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A conquest- fateh

A conqueror and his conquest, the victor and his spoils, the winners and the vanquished, are the usual class distinctions of a society in the aftermath of a battle. Done civilly by drawing up a treaty such as Versailles or carried out in a brutal orthodox manner, the goal of military aggression remains unchanged – plunder, subjugation, prestige and power.

War and a civilised society seem to be at cross-purposes.  Can these ideological differences ever be reconciled? One would think not.

In waaz today, Syedna Mohammed Burhanuddin RA, spoke about the conquest of Misr; known previously as Al-Qibt; romanised as Egypt for those who couldn’t articulate it. Imam Moiz AS sent Qaid-Johar to conquer it. With him was an army that spanned the horizon, and an opulent display of wealth. Imam AS personally spent hours with Qaid-Johar, guiding him on strategy and various options of action, with conviction that he was the man for this herculean task,  and rightly so.

The people of Misr were in a state of hysterical panic when they saw the magnificent army. However, four of them including a Husaini man suggested that they ask for a peace treaty. Qaid-Johar willingly obliged and signed the treaty, stating that, “Imam AS has sent me to save, not slay. You are Muslims and the Abbasid protection is now weak. The French and Romans are just biding their time to gobble you up.”

With all the military strength at hand, non-aggression was chosen. Although some miscreants tore up the letter of truce, took up arms and started plundering their own city, Qaid-Johar renewed his pledge to his amnesty for the people of Misr. Shops were reopened and peace was established with just 400 soldiers patrolling the streets. Misr was conquered.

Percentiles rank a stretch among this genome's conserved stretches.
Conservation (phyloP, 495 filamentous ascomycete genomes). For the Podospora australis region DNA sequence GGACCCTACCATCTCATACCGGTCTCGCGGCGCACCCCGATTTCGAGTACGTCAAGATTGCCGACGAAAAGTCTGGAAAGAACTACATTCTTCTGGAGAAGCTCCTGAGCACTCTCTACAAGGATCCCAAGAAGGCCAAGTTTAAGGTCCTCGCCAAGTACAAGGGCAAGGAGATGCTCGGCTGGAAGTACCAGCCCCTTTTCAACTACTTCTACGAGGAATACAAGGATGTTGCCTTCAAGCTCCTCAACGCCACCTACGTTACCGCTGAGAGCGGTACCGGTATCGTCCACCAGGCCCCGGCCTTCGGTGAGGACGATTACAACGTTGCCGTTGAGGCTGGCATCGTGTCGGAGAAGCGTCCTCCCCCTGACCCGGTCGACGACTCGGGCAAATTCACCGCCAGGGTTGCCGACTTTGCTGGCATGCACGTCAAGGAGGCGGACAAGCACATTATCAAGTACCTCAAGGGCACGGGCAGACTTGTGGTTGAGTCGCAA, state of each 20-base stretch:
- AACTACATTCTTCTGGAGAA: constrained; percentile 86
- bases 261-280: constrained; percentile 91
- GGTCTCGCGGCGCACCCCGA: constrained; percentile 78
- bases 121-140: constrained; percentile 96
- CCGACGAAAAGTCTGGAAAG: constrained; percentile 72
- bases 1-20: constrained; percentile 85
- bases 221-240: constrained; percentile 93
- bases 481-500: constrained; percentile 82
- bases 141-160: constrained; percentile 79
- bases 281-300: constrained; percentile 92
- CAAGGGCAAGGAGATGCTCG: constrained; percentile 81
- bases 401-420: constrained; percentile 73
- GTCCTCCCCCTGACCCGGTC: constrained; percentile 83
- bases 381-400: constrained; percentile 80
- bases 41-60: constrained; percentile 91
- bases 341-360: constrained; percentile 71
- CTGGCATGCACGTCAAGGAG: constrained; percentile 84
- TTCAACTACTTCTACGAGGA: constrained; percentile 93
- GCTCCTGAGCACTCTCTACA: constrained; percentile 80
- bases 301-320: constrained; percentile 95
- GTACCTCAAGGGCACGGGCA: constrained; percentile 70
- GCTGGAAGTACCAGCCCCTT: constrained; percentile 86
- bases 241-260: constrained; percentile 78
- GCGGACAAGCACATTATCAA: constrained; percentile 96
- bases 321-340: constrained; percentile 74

A conquest was also made by the apparently defeated family of Imam Husain AS, as they were subjected to unrelenting torture and marched captive, all the way from Karbala to Shaam. This army marched with no ammunition, soldiers or grandeur. Their only recourse was grief, lamentation and tears on those they had to leave behind, slain on the hot sands of Karbala.

As they were marched from town to town, in that desolate state, Muslims stood shocked to learn about what had transpired on their prophet’s family. There were no instant means of communication in those times, but this sorrowful news spread like wild- fire, and save but a few said that, “Yazid was a kafir.”

 When Syedna Taher Saifuddin RA embarked on his historical Haj journey through various towns, many inhabitants proudly proclaimed, even after so many years, that their ancestors had stood in aid to the qafila – caravan of Imam Husain AS when it had passed by.

Undoubtedly a conquest over hearts, unfettered by time or place. A victory that will resonate every time a tear is shed over Imam Husain AS and his Ahle-Bait and companions.

May Allah keep us victorious, forever indebted to this sorrow, and our Maula TUS, who has guided us unwaveringly to it, through hardships and trying times till the day of reckoning. Ameen